The Author’s Corner with Francis Bremer

One small candleFrank Bremer is Professor Emeritus of history at Millersville University. This interview is based on his new book, One Small Candle: The Plymouth Puritans and the Beginning of English New England (Oxford University Press, 2020).

JF: What led you to write One Small Candle?

FB: As we approached the 400th anniversary of the arrival of the Mayflower and the settlement of the Pilgrim colony, I realized that for a long time scholars had neglected the religious dimension of the story. Anticipated new studies were going to examine the impact of the settlement on the lives and cultures of the indigenous people, and the contributions the settlers made to the political structure of the region. What was most important to the people themselves, their faith, was in danger of being ignored.

JF: In two sentences, what is the argument of One Small Candle?

FB: The congregation of believers commonly referred to as the Pilgrims was formed and shaped by English lay men and women of faith who moved first to the Netherlands and then to New England in order to continue their search for a further reformation. The example and advice they provided to the early settlers of Massachusetts determined the character of the new England Way of puritan church practice.

JF: Why do we need to read One Small Candle?

FB: Despite the best efforts of many scholars the popular perception of puritans is that they were steeple-hatted killjoys with dreadful fashion-sense who persecuted dissenters, and executed witches. These assertions are all exaggerated to various extents, but the fact is that most attention to the puritans (including the “Pilgrims”) focuses solely on the negative aspects of their beliefs and practice. In terms of legacy they are mistakenly portrayed as the source of modern evangelical conservative politics. While acknowledging the warts, I wanted to explore some elements of the story that are worth our consideration. Their belief in lay empowerment contributed to forms of participatory government in congregations, towns, and other political entities. Their belief in the importance of reading scripture led them to require all–men and women, servants and slaves–to be taught to read. Their openness to “further light” made them less dogmatic than most of their religious contemporaries, though not as open to diversity as we are. Their commitment to the welfare of the larger community as opposed to individual self-advancement provided a model social gospel, though one limited to their own small society.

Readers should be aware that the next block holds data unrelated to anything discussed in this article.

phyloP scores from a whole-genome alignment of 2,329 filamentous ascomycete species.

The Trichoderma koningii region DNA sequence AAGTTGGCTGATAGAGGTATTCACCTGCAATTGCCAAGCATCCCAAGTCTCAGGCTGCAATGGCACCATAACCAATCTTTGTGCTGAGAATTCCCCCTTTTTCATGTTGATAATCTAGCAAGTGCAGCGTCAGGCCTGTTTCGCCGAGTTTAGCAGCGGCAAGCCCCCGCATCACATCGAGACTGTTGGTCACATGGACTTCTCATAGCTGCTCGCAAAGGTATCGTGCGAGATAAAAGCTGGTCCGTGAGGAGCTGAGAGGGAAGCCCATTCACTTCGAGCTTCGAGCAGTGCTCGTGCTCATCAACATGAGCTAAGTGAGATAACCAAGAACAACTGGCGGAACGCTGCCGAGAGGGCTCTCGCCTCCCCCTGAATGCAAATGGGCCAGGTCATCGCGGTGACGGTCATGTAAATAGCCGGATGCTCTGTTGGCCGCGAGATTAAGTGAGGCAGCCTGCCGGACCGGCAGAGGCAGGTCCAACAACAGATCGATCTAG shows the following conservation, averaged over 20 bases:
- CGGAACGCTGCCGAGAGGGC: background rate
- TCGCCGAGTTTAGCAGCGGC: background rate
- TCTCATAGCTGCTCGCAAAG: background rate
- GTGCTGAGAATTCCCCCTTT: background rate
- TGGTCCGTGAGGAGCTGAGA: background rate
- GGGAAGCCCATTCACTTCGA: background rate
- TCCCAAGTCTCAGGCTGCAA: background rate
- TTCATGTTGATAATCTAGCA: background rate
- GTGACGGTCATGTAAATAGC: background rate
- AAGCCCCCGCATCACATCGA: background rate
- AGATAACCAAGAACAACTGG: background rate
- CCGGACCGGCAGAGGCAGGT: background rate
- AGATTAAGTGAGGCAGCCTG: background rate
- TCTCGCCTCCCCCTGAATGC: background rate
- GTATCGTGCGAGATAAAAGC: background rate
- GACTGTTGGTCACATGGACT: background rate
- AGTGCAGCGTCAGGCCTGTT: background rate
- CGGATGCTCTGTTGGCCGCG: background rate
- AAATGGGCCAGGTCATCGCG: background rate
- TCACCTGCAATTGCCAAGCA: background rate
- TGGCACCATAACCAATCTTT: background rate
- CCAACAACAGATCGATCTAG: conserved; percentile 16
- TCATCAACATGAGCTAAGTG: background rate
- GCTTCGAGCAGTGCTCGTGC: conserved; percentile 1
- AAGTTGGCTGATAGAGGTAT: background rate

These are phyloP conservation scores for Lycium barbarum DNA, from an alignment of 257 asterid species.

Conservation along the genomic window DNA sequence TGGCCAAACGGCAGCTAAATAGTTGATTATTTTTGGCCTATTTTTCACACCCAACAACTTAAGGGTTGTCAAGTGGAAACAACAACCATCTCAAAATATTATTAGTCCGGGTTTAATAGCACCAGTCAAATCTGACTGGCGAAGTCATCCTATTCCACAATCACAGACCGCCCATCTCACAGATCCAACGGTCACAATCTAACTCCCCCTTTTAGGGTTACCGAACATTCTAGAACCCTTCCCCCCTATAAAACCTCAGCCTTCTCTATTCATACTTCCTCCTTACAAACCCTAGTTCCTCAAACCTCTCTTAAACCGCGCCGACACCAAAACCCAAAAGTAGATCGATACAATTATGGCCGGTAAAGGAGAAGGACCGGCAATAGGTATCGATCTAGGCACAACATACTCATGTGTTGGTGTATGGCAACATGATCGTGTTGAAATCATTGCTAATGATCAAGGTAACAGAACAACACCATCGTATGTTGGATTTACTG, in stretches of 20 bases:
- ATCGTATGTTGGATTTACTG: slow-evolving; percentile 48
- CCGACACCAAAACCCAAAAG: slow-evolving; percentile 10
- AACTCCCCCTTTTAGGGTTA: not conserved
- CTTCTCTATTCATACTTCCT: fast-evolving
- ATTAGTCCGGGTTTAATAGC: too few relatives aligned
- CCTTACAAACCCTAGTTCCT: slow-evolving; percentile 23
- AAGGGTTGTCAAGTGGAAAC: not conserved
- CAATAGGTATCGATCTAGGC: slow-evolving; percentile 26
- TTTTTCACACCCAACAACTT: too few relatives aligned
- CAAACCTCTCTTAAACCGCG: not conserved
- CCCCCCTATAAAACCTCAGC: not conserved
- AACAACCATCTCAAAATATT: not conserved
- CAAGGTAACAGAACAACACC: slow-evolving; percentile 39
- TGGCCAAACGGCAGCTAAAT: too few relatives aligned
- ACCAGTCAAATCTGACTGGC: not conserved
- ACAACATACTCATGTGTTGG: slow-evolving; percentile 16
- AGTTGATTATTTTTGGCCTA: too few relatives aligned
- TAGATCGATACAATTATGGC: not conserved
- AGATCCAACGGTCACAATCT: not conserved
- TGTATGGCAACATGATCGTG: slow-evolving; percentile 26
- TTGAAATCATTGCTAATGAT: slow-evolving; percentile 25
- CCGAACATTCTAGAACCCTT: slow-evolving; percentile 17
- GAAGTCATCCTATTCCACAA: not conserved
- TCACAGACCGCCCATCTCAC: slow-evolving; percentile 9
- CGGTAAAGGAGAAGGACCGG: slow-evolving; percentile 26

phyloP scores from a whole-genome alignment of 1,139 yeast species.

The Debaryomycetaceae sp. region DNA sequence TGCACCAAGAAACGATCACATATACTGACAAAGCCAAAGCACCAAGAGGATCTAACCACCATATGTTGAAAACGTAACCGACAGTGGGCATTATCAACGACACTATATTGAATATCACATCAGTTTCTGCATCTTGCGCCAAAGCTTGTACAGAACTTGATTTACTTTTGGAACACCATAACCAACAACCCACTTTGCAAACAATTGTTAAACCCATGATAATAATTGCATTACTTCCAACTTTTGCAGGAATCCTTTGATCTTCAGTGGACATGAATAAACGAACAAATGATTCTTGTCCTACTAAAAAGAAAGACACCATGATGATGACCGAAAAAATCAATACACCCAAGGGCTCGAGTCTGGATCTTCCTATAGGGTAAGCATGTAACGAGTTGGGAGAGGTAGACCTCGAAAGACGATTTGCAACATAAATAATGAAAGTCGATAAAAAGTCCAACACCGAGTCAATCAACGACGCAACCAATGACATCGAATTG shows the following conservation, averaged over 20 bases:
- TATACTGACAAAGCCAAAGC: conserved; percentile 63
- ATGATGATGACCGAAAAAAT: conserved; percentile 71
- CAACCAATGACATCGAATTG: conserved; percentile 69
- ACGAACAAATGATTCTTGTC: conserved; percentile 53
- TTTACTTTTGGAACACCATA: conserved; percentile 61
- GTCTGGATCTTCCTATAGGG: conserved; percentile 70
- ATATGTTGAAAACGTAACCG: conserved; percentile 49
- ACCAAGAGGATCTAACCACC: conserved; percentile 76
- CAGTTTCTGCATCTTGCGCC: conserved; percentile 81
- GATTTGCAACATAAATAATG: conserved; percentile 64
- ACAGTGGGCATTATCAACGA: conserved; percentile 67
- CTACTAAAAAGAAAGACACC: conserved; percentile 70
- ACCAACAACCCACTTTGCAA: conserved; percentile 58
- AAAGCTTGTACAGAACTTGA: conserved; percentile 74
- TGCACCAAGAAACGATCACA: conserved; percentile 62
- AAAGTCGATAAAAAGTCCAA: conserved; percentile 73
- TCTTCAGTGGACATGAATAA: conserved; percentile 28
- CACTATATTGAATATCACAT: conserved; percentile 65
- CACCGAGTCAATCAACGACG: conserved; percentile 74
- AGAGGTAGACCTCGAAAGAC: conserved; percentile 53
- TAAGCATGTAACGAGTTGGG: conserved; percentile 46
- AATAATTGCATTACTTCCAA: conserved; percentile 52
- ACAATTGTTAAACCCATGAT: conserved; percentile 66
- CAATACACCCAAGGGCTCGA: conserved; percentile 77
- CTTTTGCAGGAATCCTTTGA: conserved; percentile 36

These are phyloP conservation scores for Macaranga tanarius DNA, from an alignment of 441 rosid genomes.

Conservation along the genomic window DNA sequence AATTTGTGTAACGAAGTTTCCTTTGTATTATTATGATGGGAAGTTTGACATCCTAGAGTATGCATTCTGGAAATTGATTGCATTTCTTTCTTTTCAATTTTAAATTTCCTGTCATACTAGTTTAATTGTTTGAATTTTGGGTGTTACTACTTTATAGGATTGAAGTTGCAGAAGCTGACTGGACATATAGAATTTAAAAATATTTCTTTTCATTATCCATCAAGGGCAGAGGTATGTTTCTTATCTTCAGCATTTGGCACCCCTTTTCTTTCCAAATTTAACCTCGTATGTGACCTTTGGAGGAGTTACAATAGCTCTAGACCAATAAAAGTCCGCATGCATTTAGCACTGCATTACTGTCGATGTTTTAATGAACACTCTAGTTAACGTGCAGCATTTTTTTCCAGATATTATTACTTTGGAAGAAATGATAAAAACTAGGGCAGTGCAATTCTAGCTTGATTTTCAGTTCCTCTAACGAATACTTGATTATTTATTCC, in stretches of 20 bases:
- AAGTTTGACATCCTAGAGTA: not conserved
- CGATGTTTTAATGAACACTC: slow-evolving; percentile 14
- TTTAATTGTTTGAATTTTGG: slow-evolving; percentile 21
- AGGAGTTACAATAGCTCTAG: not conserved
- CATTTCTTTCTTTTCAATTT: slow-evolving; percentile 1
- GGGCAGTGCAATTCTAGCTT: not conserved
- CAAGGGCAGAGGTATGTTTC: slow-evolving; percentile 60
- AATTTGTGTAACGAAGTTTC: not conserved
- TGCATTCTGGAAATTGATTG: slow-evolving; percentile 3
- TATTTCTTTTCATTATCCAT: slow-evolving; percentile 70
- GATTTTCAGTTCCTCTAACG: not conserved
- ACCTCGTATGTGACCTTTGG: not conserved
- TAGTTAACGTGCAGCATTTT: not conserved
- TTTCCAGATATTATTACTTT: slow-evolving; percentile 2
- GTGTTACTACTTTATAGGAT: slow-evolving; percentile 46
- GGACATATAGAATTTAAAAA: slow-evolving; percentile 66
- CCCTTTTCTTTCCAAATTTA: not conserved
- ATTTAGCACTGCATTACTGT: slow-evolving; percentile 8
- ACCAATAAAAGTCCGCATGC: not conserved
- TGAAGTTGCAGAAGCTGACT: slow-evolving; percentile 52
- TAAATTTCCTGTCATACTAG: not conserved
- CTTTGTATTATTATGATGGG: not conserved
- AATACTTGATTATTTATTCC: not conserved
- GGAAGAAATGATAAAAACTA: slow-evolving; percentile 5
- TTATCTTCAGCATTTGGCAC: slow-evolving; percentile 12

JF: When and why did you decide to become an American historian?

FB: I have been interested in stories of the past for as long as I can remember. Short summer vacations in New England when I was a child focused my interest on that region. When I developed a taste for theology as an undergraduate at Fordham University, that, combined with my New England interest, made puritanism an attractive field of study. While I have taught courses on numerous aspects of American History, I consider myself a religious historian of the early modern Atlantic world. I have been studying, restudying, lecturing and writing on puritanism in the Atlantic world for over fifty years. Most of my teaching was directed at undergraduates and in my books I have tried to explain complex notions in a way accessible to ordinary readers, because I believe that knowing about and thinking about the past helps us to be better citizens.

JF: What is your next project?

FB: In recent years I have found myself reconsidering some of the assumptions about early New England and puritanism that I had adopted from the work of earlier scholars and promulgated myself. The results have been reflected in some of my recent works. In keeping with this revisiting of familiar views, I am reconsidering the role of women in the development of puritanism. While the “virtuous wives” written about by Laurel Ulrich and the radicalism of figures such as Anne Hutchinson and Mary Dyer are part of the story, I am more interested in the women who formed congregations by attesting to covenants, who helped other believers understand the state of their own souls by sharing their professions of faith, who prophesied in formal and informal church settings, who wrote religious treatises, who voted in congregational meetings, and–in England–actually preached publicly.

JF: Thanks, Frank!